COVID-19 Q&A: today’s big questions with even bigger answers

With Dr. Bill Lydiatt, Chief Medical Officer and Vice President of Medical Affairs at Methodist Hospital and Methodist Women’s Hospital

NatalieCusick & EmilySalzman

Q: How have our numbers changed, and what are they in relation to other states?

A: We look at hospitalizations and ICU care. When we saw our peak, which was at the end of May, we had approximately 35 patients at our maximum; about 10-15 were in the ICU. Two weeks ago, we hit 99 people and about 25-30 in the ICU, and of those, about 10-15 on ventilators. 

From the standpoint of our state numbers in terms of per capita, we’re actually very high; we’re in the top 20 percent or maybe even a little higher.

Q: Which demographic(s) are the sickest now?

A: Mostly young people are getting it; mostly old people are being hospitalized.

70 percent of people in Douglas County with COVID-19 are under age 50 and only about 7 percent are over age 70. Whereas people over age 75 represent maybe 6 percent of the people that have it, they are over 58 percent of the deaths.

Q: What should people be doing right now?

A: Without a doubt, I think the most important things are staying away from groups (especially when you’re eating and drinking), washing your hands and avoiding crowds. Avoid confined spaces, crowded places and wear a mask. 

I think as an individual, you can best honor the nurses and doctors that are caring for people in very unpleasant situations, seeing people die, going through really traumatic times and being physically uncomfortable wearing the PPE by not getting the disease, and you can best not get the disease by doing those things.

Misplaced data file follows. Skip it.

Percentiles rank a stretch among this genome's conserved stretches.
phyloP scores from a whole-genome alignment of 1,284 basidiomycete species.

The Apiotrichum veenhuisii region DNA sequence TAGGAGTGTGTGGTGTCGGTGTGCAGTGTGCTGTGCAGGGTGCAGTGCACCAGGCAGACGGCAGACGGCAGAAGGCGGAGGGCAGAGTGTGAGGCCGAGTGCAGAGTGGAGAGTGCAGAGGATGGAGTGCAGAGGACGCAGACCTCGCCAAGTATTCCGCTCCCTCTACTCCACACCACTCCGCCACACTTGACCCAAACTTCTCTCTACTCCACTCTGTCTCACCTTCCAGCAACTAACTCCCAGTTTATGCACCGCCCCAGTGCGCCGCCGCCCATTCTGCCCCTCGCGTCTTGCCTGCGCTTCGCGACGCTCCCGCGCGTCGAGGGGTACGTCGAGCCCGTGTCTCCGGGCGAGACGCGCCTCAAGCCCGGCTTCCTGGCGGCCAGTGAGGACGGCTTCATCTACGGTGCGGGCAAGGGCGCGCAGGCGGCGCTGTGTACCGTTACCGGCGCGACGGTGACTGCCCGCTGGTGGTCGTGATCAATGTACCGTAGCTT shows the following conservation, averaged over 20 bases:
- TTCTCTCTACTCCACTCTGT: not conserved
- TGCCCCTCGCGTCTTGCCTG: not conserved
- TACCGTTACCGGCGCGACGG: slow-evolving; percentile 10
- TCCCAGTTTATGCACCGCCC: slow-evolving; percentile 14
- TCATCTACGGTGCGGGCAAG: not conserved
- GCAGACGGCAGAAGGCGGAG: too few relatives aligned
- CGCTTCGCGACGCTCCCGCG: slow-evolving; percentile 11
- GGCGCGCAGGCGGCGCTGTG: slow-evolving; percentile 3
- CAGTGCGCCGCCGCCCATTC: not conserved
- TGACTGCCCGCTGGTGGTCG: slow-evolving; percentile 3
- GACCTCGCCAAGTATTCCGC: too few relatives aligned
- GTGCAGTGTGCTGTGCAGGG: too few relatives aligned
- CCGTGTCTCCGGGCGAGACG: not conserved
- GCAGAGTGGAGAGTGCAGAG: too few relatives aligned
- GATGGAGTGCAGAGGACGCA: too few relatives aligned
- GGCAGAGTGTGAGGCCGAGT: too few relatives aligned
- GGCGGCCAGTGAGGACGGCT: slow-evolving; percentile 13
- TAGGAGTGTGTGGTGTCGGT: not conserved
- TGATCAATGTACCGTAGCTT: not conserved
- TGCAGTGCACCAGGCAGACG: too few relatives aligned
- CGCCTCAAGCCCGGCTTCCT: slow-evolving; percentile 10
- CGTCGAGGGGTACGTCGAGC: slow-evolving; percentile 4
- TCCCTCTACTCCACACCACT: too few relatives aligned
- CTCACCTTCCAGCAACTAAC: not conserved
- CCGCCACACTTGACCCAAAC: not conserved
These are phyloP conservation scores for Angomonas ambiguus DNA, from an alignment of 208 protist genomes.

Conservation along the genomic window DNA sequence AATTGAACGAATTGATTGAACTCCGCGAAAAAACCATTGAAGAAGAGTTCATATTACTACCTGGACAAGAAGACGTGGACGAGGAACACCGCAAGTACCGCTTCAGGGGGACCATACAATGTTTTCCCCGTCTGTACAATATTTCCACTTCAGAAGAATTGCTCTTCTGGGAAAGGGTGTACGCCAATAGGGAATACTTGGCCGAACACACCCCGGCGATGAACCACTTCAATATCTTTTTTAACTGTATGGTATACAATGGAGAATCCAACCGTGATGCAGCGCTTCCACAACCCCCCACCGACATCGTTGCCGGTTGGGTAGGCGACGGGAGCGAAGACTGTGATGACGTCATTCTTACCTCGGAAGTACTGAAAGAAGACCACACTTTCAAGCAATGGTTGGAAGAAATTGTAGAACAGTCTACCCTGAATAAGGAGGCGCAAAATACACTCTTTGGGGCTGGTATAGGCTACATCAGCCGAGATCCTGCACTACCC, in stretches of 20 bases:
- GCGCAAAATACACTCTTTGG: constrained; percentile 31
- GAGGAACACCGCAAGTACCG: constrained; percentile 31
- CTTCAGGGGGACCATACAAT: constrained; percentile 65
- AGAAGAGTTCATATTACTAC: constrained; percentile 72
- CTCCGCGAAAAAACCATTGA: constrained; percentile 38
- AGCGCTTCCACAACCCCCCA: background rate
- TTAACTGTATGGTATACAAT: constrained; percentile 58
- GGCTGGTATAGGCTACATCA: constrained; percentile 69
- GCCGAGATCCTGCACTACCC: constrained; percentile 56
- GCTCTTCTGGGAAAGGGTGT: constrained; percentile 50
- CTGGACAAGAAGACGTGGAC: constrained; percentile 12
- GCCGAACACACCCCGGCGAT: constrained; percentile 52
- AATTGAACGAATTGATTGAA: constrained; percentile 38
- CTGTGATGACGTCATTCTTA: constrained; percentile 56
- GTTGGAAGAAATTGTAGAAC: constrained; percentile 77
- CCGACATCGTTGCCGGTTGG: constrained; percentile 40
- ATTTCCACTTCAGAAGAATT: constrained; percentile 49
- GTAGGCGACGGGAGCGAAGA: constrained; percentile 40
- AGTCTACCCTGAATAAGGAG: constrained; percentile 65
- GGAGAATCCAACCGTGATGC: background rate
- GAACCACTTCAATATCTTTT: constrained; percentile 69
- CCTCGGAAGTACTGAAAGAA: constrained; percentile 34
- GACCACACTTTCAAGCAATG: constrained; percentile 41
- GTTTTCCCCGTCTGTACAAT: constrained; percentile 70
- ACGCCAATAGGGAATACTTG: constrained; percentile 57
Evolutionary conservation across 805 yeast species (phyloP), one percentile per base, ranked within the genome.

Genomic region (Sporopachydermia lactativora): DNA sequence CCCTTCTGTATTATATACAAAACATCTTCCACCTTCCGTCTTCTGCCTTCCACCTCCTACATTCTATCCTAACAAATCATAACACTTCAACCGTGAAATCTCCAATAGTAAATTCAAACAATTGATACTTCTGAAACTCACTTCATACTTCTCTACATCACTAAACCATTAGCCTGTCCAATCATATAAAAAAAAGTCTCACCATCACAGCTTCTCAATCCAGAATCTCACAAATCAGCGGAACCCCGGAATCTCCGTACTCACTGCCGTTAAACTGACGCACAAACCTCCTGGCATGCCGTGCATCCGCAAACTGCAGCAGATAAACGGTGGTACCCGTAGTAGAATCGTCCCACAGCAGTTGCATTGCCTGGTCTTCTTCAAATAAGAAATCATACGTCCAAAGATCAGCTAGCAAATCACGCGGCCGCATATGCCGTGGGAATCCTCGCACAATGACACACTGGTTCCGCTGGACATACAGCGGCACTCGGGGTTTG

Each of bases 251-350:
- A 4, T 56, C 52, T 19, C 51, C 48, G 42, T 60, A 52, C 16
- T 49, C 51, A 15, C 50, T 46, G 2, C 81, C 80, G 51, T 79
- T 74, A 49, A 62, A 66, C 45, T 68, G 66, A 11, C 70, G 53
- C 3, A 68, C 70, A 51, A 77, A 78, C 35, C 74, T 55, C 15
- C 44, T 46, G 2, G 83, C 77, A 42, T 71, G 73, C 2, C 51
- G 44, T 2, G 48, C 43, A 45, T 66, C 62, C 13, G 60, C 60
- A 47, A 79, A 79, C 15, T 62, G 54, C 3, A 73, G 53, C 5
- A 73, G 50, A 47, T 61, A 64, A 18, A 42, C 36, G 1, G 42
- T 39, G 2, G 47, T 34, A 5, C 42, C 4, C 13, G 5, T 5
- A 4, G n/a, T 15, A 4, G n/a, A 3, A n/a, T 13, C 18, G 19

Q: What do you foresee happening with the holidays?

A: I see two different stories: one is if people really start to understand the severity of this and the fact that we are getting close to capacity. If we don’t socially distance and we don’t have small groups, then it’s going to be a catastrophic December; a December where we don’t have space in our hospitals.

Q: How long will we be “living with the virus?”

A: I think we’re going to be living with the virus for years, but I think we’re probably going to see the vaccines be remarkably effective. But there’s not enough of them right now, so it’s going to take probably through the spring and summer before we get enough of the population to get the vaccines to really make a difference. I would anticipate [in] the next three months to have a lot of people in the hospital with COVID-19. 

Q: When the vaccine comes out, how will it be administered? Who will get it first? How will this change things?

A: Initially, it’ll be health care workers and first responders, very closely followed by people that are older that have other health issues. I suspect that’ll be all that will get the vaccines through the winter. Probably in March, April and May is when they’ll be more available. If we have enough people vaccinated, then the virus doesn’t have the same opportunity to have these big outbreaks because more people are going to have at least some immunity.

That’s our biggest problem now, more so than beds: staff. We have nurses that are sick, physicians that are sick, and so it’s really about the staff. It takes more effort to care for a COVID-19 patient typically because they stay in the hospital longer and require more work by the nurses. 

Q: Will next school year be normal? When do you anticipate normalcy?

A: I think we will see higher percentages of people in class in [the] spring. I think next fall we will see normalcy in terms of people not having tele-education. However, I wouldn’t rule out that we’ll still be wearing masks. I think we’ll see more people wearing masks, much like Asia, when they’re in denser situations.

Some feel like, “I’m young, COVID-19 won’t bother me,” and it is true, but there are long-term effects. I was just talking to a physician who showed me his CT scan and it looked terrible. He said, “I don’t feel bad,” but you see all that change on the CT scan and you worry that he’s going to have long-term lung problems, and he’s in his 30s. I worry that there are long-term effects that people don’t recognize yet.

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